Just a fifth of Ryan social workers in place
FEWER than one in five of the 270 new social workers promised in the wake of the damning Ryan report on sex abuse have been employed.
One year on from the publication of the report into abuses suffered by thousands of children by members of religious orders, the Health Service Executive (HSE) was unable to say how many full-time social workers are employed.
It has been confirmed that there is no formal inspection of child protection and welfare services in local HSE health offices.
On the eve of the first anniversary, tomorrow, of the publication of the report into the "systematic abuse" of children at institutions run by religious orders, a large number of the 99 "specific actions" laid out in the subsequent Ryan Report Implementation Plan, have yet to be implemented.
Last year Minister for Children Barry Andrews promised an additional 270 social workers as part of the action plan.
However, the HSE said that the process was "ongoing".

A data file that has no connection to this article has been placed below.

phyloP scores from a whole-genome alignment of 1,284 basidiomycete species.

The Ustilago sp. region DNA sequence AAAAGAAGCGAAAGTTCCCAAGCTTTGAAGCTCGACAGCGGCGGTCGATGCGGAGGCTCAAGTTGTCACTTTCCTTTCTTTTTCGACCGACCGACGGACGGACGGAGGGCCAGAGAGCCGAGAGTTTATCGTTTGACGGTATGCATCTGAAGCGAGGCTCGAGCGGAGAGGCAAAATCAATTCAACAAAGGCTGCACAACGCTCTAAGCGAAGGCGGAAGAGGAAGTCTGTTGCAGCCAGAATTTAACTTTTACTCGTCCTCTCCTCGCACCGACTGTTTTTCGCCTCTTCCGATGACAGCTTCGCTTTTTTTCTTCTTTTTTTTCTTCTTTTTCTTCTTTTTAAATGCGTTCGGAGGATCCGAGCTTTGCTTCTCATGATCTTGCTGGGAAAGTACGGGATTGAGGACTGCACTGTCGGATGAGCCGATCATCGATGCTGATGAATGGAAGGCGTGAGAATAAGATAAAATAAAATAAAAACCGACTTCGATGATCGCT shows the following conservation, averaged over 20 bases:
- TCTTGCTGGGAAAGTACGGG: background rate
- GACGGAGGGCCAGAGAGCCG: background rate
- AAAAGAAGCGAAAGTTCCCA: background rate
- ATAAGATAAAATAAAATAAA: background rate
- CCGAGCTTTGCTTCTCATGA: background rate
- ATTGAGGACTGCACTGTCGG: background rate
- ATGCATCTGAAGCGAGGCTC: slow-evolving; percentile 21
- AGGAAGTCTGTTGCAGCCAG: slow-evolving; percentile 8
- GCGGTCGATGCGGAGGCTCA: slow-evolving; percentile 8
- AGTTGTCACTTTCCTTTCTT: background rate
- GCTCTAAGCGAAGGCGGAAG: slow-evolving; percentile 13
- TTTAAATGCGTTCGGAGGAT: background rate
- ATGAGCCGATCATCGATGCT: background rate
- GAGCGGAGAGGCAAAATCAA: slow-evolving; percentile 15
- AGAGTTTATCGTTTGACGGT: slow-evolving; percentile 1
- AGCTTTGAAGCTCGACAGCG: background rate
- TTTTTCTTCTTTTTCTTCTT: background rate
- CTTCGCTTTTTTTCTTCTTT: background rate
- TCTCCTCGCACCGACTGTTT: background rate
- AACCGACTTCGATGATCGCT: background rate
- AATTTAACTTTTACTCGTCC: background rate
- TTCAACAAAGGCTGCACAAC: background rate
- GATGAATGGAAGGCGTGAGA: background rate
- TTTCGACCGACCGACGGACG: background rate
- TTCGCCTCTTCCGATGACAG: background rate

The Irish Independent has learned that the first 50 posts have been assigned with some already beginning work -- but 220 posts remain empty.
Figures were unavailable last night for the current number of social workers but the most recent figures show that numbers have been dropping.
At the end of September 2009 there were 2,161 full-time social workers, down from 2,236 at the end of December 2008. The problem will be further compounded when a large number retire this year.
The report also recommended that children who had been in care be interviewed so that they could advise the service on failings or problems they experienced. Mr Andrew's office confirmed last night that just 16 out of 201 young people had been interviewed to date. Work is also "ongoing" on a method of evaluating the extent to which services meet the objectives of the national childcare policy.
Last night a senior nun called on the Government to reach an "equitable" settlement with victims of abuse in industrial schools as quickly as possible.
A final decision on financial reparations has not been reached by the Government after a series of meetings with 18 religious congregations. The Irish Independent learned last night that the Government plans to meet survivors' groups from June 7 onwards.
Sister Marianne O'Connor, secretary general of Conference of Religious of Ireland, said agreement needed to be reached "sooner rather than later".